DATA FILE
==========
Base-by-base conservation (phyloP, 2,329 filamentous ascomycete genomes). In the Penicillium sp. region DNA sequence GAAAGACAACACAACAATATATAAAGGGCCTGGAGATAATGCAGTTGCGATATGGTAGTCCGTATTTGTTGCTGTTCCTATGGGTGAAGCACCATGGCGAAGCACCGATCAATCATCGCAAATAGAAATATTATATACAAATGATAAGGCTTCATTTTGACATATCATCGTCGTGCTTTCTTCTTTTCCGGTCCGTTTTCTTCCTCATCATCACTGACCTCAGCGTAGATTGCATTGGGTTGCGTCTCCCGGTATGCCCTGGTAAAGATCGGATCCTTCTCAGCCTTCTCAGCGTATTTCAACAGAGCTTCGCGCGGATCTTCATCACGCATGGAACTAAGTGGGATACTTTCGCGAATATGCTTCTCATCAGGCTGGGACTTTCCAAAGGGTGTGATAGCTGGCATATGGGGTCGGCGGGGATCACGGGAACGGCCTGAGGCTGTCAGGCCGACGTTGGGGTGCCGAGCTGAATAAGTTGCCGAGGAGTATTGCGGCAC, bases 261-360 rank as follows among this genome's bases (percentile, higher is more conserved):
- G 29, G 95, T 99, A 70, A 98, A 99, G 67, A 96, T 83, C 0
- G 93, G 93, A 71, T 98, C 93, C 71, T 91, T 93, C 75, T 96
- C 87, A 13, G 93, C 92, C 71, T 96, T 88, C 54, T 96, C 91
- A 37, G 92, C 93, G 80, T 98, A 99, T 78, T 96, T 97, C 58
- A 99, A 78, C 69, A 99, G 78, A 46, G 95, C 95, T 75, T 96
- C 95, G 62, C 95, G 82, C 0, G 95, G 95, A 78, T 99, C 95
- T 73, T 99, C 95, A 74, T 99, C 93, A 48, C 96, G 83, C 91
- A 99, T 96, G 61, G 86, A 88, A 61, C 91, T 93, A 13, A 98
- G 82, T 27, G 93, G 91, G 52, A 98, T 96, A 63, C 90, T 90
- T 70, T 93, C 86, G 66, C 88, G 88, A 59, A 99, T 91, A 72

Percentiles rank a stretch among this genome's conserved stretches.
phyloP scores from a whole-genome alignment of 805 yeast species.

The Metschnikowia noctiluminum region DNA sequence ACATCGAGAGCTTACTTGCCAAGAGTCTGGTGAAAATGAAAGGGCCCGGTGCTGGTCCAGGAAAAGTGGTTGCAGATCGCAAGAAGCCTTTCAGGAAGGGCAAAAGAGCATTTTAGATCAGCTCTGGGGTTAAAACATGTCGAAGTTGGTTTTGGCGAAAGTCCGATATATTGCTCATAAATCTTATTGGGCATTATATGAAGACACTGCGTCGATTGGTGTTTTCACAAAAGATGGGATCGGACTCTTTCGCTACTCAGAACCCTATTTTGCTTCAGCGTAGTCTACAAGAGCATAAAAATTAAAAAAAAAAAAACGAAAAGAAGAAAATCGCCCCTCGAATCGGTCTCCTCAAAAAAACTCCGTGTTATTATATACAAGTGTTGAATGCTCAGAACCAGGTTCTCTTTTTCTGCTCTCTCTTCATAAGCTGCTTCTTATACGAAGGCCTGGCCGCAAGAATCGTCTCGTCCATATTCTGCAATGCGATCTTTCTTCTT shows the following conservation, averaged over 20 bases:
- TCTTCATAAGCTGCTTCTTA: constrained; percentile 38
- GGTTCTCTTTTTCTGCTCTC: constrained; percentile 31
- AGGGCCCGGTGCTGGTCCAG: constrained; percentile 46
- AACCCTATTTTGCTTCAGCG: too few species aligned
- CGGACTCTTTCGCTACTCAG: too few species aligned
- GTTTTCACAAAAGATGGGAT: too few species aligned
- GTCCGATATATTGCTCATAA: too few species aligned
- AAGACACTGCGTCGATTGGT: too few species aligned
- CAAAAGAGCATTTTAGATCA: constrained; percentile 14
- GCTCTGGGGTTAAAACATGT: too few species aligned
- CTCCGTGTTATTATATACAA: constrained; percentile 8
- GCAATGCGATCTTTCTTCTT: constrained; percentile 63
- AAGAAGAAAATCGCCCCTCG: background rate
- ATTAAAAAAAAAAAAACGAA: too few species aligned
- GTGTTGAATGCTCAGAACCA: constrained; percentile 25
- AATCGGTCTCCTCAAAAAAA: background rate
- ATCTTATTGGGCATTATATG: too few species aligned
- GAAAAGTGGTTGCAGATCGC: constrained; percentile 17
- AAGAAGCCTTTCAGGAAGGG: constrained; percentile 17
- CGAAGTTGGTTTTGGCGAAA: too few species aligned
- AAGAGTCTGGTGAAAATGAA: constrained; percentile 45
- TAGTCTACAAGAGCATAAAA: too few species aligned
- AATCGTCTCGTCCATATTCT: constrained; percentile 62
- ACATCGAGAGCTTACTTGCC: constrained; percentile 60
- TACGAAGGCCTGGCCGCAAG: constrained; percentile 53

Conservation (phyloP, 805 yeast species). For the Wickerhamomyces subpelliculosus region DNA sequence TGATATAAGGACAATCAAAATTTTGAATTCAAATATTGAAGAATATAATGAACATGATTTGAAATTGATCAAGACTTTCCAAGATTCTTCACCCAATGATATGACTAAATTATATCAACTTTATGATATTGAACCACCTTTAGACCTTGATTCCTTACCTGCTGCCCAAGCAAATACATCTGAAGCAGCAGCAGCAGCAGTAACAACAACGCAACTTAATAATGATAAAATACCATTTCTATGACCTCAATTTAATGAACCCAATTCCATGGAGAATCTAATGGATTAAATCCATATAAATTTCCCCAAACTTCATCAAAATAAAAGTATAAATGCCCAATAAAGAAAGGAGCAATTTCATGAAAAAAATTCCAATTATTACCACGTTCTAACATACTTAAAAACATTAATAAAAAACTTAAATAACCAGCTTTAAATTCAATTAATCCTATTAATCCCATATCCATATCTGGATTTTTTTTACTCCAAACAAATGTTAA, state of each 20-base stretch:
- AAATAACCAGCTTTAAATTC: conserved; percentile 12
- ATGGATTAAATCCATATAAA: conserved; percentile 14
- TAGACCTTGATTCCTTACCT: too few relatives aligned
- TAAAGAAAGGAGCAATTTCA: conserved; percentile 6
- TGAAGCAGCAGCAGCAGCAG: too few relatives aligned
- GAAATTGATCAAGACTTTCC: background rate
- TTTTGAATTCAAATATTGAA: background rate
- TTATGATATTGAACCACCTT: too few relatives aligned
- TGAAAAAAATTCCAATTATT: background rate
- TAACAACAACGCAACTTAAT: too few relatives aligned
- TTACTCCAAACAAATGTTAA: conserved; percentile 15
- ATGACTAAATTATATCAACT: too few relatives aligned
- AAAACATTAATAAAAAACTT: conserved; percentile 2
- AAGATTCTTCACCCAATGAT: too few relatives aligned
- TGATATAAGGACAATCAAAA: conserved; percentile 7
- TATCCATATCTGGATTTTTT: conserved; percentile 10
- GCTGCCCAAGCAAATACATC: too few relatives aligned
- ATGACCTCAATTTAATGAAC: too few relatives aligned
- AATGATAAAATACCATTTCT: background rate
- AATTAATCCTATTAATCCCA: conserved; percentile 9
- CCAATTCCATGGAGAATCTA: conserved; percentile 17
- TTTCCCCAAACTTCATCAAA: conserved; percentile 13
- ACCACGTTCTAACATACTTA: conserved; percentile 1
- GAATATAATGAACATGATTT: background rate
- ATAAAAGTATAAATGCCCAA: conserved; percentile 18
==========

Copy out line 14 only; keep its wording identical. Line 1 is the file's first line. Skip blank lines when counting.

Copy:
The Metschnikowia noctiluminum region DNA sequence ACATCGAGAGCTTACTTGCCAAGAGTCTGGTGAAAATGAAAGGGCCCGGTGCTGGTCCAGGAAAAGTGGTTGCAGATCGCAAGAAGCCTTTCAGGAAGGGCAAAAGAGCATTTTAGATCAGCTCTGGGGTTAAAACATGTCGAAGTTGGTTTTGGCGAAAGTCCGATATATTGCTCATAAATCTTATTGGGCATTATATGAAGACACTGCGTCGATTGGTGTTTTCACAAAAGATGGGATCGGACTCTTTCGCTACTCAGAACCCTATTTTGCTTCAGCGTAGTCTACAAGAGCATAAAAATTAAAAAAAAAAAAACGAAAAGAAGAAAATCGCCCCTCGAATCGGTCTCCTCAAAAAAACTCCGTGTTATTATATACAAGTGTTGAATGCTCAGAACCAGGTTCTCTTTTTCTGCTCTCTCTTCATAAGCTGCTTCTTATACGAAGGCCTGGCCGCAAGAATCGTCTCGTCCATATTCTGCAATGCGATCTTTCTTCTT shows the following conservation, averaged over 20 bases: